Latest Stories

newspaper headline.jpgWe always appreciate mentions of Above the Law in other publications (and we get annoyed when ATL isn’t given proper credit for breaking stories.). Here are a few recent shout-outs:

1. Chill of Salary Freezes Reaches Top Law Firms [New York Times]

We previously linked to Eilene Zimmerman’s article in Morning Docket, but in case you missed it, check it out here. An excerpt:

Although many associates are angry about the freezes, others are relieved, said David Lat, founding editor of, a blog about law firms and the profession.

“There is this sense that firms didn’t act prudently during the boom and now they are getting religion, and that it’s better late than never,” Mr. Lat said. “Many associates we have spoken to think the freeze probably saved jobs.”

2. Gauging the net worth [Legal Week]

This article, by Alex Aldridge, focuses primarily on the social networking and blogging scene over in the U.K., but there is some discussion of what’s going on here in the States:

[T]he US legal blogging community is a fascinating case study in itself, having grown up in the wake of the controversial lawyer message boards Greedy Associates. So influential did the irreverent site come as a means for junior lawyers to pass around information that they were regarded as playing a key role in the pay wars of 1999 and 2000, as news of tit-for-tat pay rises among US law firms raced around the web.

3. Obama re-takes oath of office at the White House [CNN]

The always-playful legal Web site Above the Law asked readers to answer an online poll. About 48 percent blamed Roberts, just 17 percent blame Obama, and 35 percent said yes to the statement, “They both sucked.”

4. Back to School with Professor (and Federal Appeals Judge) Alex Kozinski [American Lawyer]

A short write-up, by Ben Hallman, of our recent event at Columbia Law School, an interview with Chief Judge Alex Kozinski (9th Cir.).

Chill of Salary Freezes Reaches Top Law Firms [New York Times]

Gauging the net worth [Legal Week]

Obama re-takes oath of office at the White House [CNN]

Back to School with Professor (and Federal Appeals Judge) Alex Kozinski [American Lawyer]

Regent University school of law.jpgMaybe Stephen McPherson, former Assistant Dean for student affairs at Regent University School of Law, just likes working with young people. Really young people. The former Regent administrator pleaded guilty to sexually abusing children:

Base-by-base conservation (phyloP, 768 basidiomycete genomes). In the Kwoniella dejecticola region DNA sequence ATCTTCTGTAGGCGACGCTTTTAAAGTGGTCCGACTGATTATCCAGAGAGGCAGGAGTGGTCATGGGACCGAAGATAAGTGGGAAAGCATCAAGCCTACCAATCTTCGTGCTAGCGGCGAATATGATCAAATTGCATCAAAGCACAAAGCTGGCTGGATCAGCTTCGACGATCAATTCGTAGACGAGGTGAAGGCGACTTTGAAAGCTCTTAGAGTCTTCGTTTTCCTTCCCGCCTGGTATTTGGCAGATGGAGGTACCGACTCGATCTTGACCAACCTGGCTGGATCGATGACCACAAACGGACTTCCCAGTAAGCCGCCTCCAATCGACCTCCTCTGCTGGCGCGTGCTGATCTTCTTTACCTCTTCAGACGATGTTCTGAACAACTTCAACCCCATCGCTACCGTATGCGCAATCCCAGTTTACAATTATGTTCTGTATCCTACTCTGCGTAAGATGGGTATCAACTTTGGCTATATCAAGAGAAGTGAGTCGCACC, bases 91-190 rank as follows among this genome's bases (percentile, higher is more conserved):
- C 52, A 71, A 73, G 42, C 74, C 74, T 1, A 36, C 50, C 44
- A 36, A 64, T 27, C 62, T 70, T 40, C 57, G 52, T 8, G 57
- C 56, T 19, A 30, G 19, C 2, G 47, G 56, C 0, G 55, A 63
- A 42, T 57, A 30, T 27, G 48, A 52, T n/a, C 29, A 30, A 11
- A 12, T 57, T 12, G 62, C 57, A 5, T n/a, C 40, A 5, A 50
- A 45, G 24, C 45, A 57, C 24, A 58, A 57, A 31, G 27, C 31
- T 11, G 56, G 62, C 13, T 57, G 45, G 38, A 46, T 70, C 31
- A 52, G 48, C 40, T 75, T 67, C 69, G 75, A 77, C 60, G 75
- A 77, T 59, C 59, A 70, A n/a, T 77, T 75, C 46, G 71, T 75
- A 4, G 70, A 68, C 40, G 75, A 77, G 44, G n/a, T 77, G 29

McPherson, 39, of Chesapeake entered guilty pleas to two counts of forcible sodomy and two counts of object sexual penetration. He is set to be sentenced May 22.

Regent University is the alma mater of such esteemed lawyers as Monica Goodling.

Back in June, McPherson was indicted on charges stemming from his work with distressed girls:

McPherson and his wife worked from August 1996 to August 2000 as house parents supervising a cottage of as many as eight girls at Hope Haven Children’s Home on North Landing Road in Virginia Beach, said Linda Jones, a spokeswoman for Union Mission Ministries, which operates the home. Hope Haven, founded in 1965, provides Christian-based care for children from “distressed family situations,” according to its Web site. …

After they left Hope Haven, the McPhersons adopted three girls over the objections of Hope Haven, Jones said.

According to the report:

McPherson must wear an electronic monitoring device while free on bond pending sentencing.

I hope that thing is not just strapped to his ankle.

Ex-Regent University official pleads guilty to sexual abuse [The Virginian-Pilot]

Former Regent assistant dean faces sexual assault charges [Ex-Christian]

piggy bank squeeze.jpg* The country’s top newspapers are full of law firm recession news. The New York Times looks at the salary freeze phenomenon at top firms, with some help from David Lat. [New York Times]

* And the Wall Street Journal reflects on the recession’s effect on law firms, focusing in on the demise of Heller Ehrman. The same thing that ruined baseball is putting the squeeze on mid-size firms: senior players shopping themselves to other teams. [Wall Street Journal (subscription)]